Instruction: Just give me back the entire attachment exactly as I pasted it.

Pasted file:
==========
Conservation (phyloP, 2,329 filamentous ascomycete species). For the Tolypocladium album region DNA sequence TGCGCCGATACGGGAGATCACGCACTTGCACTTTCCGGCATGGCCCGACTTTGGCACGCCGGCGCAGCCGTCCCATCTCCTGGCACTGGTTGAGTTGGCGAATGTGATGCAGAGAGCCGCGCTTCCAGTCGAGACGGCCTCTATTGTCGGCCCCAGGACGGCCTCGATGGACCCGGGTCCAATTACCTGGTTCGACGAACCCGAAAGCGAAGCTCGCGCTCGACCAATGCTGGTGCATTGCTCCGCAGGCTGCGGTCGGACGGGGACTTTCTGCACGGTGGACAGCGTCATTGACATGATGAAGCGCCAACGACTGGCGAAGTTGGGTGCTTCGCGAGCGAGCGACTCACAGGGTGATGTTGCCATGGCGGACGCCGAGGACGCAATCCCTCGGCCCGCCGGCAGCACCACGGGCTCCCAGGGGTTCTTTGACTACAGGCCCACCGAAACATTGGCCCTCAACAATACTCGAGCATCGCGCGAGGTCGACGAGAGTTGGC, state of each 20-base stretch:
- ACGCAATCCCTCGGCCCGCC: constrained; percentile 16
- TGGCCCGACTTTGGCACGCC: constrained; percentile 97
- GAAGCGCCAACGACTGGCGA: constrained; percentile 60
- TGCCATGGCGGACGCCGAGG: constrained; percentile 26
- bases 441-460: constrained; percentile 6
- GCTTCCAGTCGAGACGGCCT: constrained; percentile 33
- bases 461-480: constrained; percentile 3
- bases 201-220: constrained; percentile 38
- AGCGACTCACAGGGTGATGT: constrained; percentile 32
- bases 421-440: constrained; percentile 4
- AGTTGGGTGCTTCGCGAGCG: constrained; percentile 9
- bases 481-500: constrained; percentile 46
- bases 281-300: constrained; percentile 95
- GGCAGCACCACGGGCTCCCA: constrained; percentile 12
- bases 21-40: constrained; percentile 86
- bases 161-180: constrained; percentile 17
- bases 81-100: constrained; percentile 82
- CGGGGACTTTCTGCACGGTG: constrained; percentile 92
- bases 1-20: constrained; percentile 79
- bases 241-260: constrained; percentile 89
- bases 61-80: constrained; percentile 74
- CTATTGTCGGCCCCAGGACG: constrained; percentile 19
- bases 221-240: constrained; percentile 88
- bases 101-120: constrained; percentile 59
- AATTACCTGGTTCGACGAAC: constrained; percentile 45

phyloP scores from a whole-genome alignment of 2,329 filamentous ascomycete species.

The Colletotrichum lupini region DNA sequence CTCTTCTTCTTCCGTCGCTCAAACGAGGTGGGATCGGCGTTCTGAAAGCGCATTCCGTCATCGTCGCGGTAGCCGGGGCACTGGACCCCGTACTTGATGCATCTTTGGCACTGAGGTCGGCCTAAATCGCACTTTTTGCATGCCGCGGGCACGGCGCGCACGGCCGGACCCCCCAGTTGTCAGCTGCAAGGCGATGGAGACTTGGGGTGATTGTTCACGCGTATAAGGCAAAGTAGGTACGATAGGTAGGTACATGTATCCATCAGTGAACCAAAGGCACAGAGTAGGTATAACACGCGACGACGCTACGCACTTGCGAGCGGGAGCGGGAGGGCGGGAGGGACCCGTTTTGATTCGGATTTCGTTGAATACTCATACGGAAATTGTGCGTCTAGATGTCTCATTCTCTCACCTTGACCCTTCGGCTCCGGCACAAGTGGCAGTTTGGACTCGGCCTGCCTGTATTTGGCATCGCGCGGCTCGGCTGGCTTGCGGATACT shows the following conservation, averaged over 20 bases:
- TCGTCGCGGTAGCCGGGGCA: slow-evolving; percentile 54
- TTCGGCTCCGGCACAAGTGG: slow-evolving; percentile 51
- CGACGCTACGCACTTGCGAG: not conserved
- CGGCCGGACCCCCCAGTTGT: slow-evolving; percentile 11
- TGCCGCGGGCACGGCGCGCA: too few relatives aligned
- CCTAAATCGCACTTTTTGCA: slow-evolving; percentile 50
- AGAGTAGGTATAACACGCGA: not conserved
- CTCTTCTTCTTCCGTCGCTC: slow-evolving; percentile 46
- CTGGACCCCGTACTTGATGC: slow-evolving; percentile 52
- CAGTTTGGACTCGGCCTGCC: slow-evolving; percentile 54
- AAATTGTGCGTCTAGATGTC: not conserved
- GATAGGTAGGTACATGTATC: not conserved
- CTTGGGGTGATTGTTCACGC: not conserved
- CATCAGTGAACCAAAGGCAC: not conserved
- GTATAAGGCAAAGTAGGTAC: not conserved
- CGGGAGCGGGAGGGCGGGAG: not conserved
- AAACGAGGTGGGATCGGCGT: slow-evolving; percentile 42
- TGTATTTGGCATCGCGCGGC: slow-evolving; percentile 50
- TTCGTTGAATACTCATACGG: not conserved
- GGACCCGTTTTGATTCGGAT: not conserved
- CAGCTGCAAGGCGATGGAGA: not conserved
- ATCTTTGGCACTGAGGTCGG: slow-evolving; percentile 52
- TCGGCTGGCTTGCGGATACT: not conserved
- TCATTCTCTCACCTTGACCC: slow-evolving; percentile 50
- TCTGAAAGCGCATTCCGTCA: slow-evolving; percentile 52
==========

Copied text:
Conservation (phyloP, 2,329 filamentous ascomycete species). For the Tolypocladium album region DNA sequence TGCGCCGATACGGGAGATCACGCACTTGCACTTTCCGGCATGGCCCGACTTTGGCACGCCGGCGCAGCCGTCCCATCTCCTGGCACTGGTTGAGTTGGCGAATGTGATGCAGAGAGCCGCGCTTCCAGTCGAGACGGCCTCTATTGTCGGCCCCAGGACGGCCTCGATGGACCCGGGTCCAATTACCTGGTTCGACGAACCCGAAAGCGAAGCTCGCGCTCGACCAATGCTGGTGCATTGCTCCGCAGGCTGCGGTCGGACGGGGACTTTCTGCACGGTGGACAGCGTCATTGACATGATGAAGCGCCAACGACTGGCGAAGTTGGGTGCTTCGCGAGCGAGCGACTCACAGGGTGATGTTGCCATGGCGGACGCCGAGGACGCAATCCCTCGGCCCGCCGGCAGCACCACGGGCTCCCAGGGGTTCTTTGACTACAGGCCCACCGAAACATTGGCCCTCAACAATACTCGAGCATCGCGCGAGGTCGACGAGAGTTGGC, state of each 20-base stretch:
- ACGCAATCCCTCGGCCCGCC: constrained; percentile 16
- TGGCCCGACTTTGGCACGCC: constrained; percentile 97
- GAAGCGCCAACGACTGGCGA: constrained; percentile 60
- TGCCATGGCGGACGCCGAGG: constrained; percentile 26
- bases 441-460: constrained; percentile 6
- GCTTCCAGTCGAGACGGCCT: constrained; percentile 33
- bases 461-480: constrained; percentile 3
- bases 201-220: constrained; percentile 38
- AGCGACTCACAGGGTGATGT: constrained; percentile 32
- bases 421-440: constrained; percentile 4
- AGTTGGGTGCTTCGCGAGCG: constrained; percentile 9
- bases 481-500: constrained; percentile 46
- bases 281-300: constrained; percentile 95
- GGCAGCACCACGGGCTCCCA: constrained; percentile 12
- bases 21-40: constrained; percentile 86
- bases 161-180: constrained; percentile 17
- bases 81-100: constrained; percentile 82
- CGGGGACTTTCTGCACGGTG: constrained; percentile 92
- bases 1-20: constrained; percentile 79
- bases 241-260: constrained; percentile 89
- bases 61-80: constrained; percentile 74
- CTATTGTCGGCCCCAGGACG: constrained; percentile 19
- bases 221-240: constrained; percentile 88
- bases 101-120: constrained; percentile 59
- AATTACCTGGTTCGACGAAC: constrained; percentile 45

phyloP scores from a whole-genome alignment of 2,329 filamentous ascomycete species.

The Colletotrichum lupini region DNA sequence CTCTTCTTCTTCCGTCGCTCAAACGAGGTGGGATCGGCGTTCTGAAAGCGCATTCCGTCATCGTCGCGGTAGCCGGGGCACTGGACCCCGTACTTGATGCATCTTTGGCACTGAGGTCGGCCTAAATCGCACTTTTTGCATGCCGCGGGCACGGCGCGCACGGCCGGACCCCCCAGTTGTCAGCTGCAAGGCGATGGAGACTTGGGGTGATTGTTCACGCGTATAAGGCAAAGTAGGTACGATAGGTAGGTACATGTATCCATCAGTGAACCAAAGGCACAGAGTAGGTATAACACGCGACGACGCTACGCACTTGCGAGCGGGAGCGGGAGGGCGGGAGGGACCCGTTTTGATTCGGATTTCGTTGAATACTCATACGGAAATTGTGCGTCTAGATGTCTCATTCTCTCACCTTGACCCTTCGGCTCCGGCACAAGTGGCAGTTTGGACTCGGCCTGCCTGTATTTGGCATCGCGCGGCTCGGCTGGCTTGCGGATACT shows the following conservation, averaged over 20 bases:
- TCGTCGCGGTAGCCGGGGCA: slow-evolving; percentile 54
- TTCGGCTCCGGCACAAGTGG: slow-evolving; percentile 51
- CGACGCTACGCACTTGCGAG: not conserved
- CGGCCGGACCCCCCAGTTGT: slow-evolving; percentile 11
- TGCCGCGGGCACGGCGCGCA: too few relatives aligned
- CCTAAATCGCACTTTTTGCA: slow-evolving; percentile 50
- AGAGTAGGTATAACACGCGA: not conserved
- CTCTTCTTCTTCCGTCGCTC: slow-evolving; percentile 46
- CTGGACCCCGTACTTGATGC: slow-evolving; percentile 52
- CAGTTTGGACTCGGCCTGCC: slow-evolving; percentile 54
- AAATTGTGCGTCTAGATGTC: not conserved
- GATAGGTAGGTACATGTATC: not conserved
- CTTGGGGTGATTGTTCACGC: not conserved
- CATCAGTGAACCAAAGGCAC: not conserved
- GTATAAGGCAAAGTAGGTAC: not conserved
- CGGGAGCGGGAGGGCGGGAG: not conserved
- AAACGAGGTGGGATCGGCGT: slow-evolving; percentile 42
- TGTATTTGGCATCGCGCGGC: slow-evolving; percentile 50
- TTCGTTGAATACTCATACGG: not conserved
- GGACCCGTTTTGATTCGGAT: not conserved
- CAGCTGCAAGGCGATGGAGA: not conserved
- ATCTTTGGCACTGAGGTCGG: slow-evolving; percentile 52
- TCGGCTGGCTTGCGGATACT: not conserved
- TCATTCTCTCACCTTGACCC: slow-evolving; percentile 50
- TCTGAAAGCGCATTCCGTCA: slow-evolving; percentile 52